In its now famous decision in Weingarten v. NLRB the United States Supreme Court held that, under the National Labor Relations Act, employees who are represented by a Union have the right to Union representation at a disciplinary interview with management. Over the years since Weingarten became law in 1975, the principles of Weingarten have also been adopted into all of the public labor relations statutes that apply in California. This means that, in California, both private and public sector employees, who are represented at their work site by a Union, have the legal right to demand the presence of a Union representative when they are called in for any type of meeting with management that may result in discipline against the employee.
During the many years I have had the honor and pleasure of representing labor Unions and their members, I have encountered numerous situations in which a Union member has asked the question “why Weingarten?” Usually, this inquiry arises because the member believes that he/she can handle any meeting with management on their own and that the presence of the Union representative would only “interfere” with the process. After all, I have come to learn that many employees trust their managers to “do the right thing” and, because many employees believe they are “friends” with management, no ill will come from a meeting just between the employee and her/his supervisor or manager.
Below are the important changes that you need to know regarding SB 899 and the new SB 863 workers’ compensation reform. The workers’ compensation law is full of pit falls and traps for the unknowledgeable worker. Miss a deadline and your claim may be over. Before you are injured, know your rights!
Temporary Disability: For injuries occurring on or after 4/19/04 through 12/31/07, SB 899 imposes a two year “hard cap” for temporary disability from the first date of TD time. For injuries on or after 1/1/08, the injured worker can receive TTD for 2 years within a 5 year period.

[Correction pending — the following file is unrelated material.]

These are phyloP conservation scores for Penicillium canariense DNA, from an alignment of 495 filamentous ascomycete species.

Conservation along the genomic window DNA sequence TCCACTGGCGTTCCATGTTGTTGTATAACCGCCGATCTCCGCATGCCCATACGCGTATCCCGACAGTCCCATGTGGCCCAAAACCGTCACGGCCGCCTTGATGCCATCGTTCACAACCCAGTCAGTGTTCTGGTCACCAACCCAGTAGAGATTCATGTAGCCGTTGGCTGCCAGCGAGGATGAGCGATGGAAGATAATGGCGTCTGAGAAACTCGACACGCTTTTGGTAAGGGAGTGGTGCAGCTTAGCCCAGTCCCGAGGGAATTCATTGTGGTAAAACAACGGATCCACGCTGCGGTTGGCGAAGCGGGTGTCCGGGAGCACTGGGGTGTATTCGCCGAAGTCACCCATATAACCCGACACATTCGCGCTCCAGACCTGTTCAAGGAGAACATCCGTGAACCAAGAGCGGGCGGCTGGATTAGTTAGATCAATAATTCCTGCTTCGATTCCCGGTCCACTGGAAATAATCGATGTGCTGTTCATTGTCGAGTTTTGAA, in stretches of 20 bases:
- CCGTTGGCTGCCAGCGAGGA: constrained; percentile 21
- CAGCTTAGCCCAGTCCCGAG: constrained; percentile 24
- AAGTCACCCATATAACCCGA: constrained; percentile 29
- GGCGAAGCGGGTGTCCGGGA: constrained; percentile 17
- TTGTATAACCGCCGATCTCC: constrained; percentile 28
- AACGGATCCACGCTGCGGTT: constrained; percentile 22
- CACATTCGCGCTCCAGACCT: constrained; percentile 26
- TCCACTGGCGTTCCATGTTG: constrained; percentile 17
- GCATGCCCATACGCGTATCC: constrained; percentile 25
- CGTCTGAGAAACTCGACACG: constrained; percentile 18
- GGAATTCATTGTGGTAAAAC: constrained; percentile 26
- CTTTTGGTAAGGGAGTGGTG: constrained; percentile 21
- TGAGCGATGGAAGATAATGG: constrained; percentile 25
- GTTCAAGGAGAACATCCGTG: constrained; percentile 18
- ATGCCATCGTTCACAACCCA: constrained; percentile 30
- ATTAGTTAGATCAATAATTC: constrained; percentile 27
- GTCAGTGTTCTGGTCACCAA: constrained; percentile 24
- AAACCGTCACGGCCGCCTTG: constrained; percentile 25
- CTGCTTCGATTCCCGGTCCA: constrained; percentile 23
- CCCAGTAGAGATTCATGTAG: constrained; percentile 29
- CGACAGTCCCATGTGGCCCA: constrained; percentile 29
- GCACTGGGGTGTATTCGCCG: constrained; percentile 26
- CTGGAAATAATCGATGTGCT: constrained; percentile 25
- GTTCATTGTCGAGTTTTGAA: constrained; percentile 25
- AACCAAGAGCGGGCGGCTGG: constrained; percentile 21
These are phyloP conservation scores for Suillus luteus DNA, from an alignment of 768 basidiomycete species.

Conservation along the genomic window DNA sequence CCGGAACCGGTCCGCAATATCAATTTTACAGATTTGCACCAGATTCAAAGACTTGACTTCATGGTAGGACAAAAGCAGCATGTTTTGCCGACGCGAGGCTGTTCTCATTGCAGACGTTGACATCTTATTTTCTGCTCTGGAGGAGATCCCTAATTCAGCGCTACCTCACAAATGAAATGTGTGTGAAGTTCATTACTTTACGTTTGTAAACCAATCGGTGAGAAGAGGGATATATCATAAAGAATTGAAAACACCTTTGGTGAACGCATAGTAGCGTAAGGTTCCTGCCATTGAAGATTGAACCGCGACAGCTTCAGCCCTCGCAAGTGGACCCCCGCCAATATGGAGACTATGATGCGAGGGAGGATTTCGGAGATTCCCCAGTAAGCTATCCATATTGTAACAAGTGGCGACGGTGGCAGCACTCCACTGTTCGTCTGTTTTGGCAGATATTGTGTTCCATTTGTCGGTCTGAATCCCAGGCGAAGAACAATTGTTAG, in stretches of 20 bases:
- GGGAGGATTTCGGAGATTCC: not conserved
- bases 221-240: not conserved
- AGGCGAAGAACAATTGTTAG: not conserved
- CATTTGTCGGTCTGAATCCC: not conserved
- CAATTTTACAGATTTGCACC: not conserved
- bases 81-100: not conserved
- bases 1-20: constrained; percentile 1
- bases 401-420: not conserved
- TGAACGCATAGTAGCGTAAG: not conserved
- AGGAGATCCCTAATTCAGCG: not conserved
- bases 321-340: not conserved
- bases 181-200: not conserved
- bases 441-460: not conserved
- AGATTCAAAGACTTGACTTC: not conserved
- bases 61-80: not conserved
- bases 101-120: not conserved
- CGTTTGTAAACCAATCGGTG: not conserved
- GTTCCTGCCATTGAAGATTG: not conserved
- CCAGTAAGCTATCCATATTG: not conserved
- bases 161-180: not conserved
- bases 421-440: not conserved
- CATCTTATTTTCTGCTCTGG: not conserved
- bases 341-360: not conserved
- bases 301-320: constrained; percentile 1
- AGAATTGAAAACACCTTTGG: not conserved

Permanent Disability: SB 899 and SB 863 require the use of AMA Guidelines/loss of earning capacity to determine the level of permanent disability. The general rule is that the AMA Guidelines will apply to injuries occurring after 1/1/05; however, there are situations in which the Guidelines will be applied retroactively despite the date of injury.
SB 899 allows an Award to be decreased by 15% if the injured worker returns to work for the same employer provided that the employer has 50 or more employees. The Award is increased 15% if he/she does not return to work because of the injury.
We are pleased to report that we had a very successful turnout for the PERB update event held at Local 80. About 30 union and management members attended the event. PERB General Counsel Suzanne Murphy and Associate General Counsel Wendi Ross were well received!
Many thanks to Tony Butka for his efforts in making this a successful event!
THE NLRB GETS CANNED
In January 2012, President Obama used his powers of recess appointment to select Richard Griffin and Sharon Block as members of the National Labor Relations Board. President Obama was forced to use his recess appointment powers as the Senate Republican minority had filibustered his nominations of Griffin and Block. But, in January 2013, decision in a case called Noel Canning v. National Labor Relations Board, the U.S. D.C. Court of Appeals may have just “canned” a very pro-worker Labor Board.
At the time, it was vital that the President get at least two more members appointed to the Board. This was so because in a decision called New Process Steel, the Supreme Court had ruled that the Board had to have a quorum of at least three members in order to transact business and issue case decisions. Had President Obama not appointed Griffin and Block through the recess process, the Board would have only two members and, for intents and purposes, issued decisions (as well as clear up a huge back log of cases that needed to be revisited due to the New Process Steel decision).
Controversy over these appointments immediately erupted, with the Republicans, as usual, crying foul. They claimed the Senate had been conducting “pro forma” sessions during the December 2011/January 2012 recess, so the Senate was not “actually” in recess. Republicans and anti-labor forces in the business community vowed to challenge the Griffin and Block appointments in Court.
Over the next year, Griffin and Block - along with the two full-term NLRB appointees (Chairman Mark Pierport and Board Member Michael Hayes) - proceeded to issue numerous and important decisions over the course of 2012. These included decisions involving employee protected activity and social media, union’s access to certain information when investigating discipline against employees (so-called “confidential” witness statements), clarifying what “Beck” objectors can be charged for when they pay representation fees as opposed to full union dues, clarifying the legality of employer rules that apply to electronic communications, etc. Employers, of course, claim that these decisions were “pro-union;” to most of us in the labor community, these Board actions were just common sense applications of the National Labor Relations Act.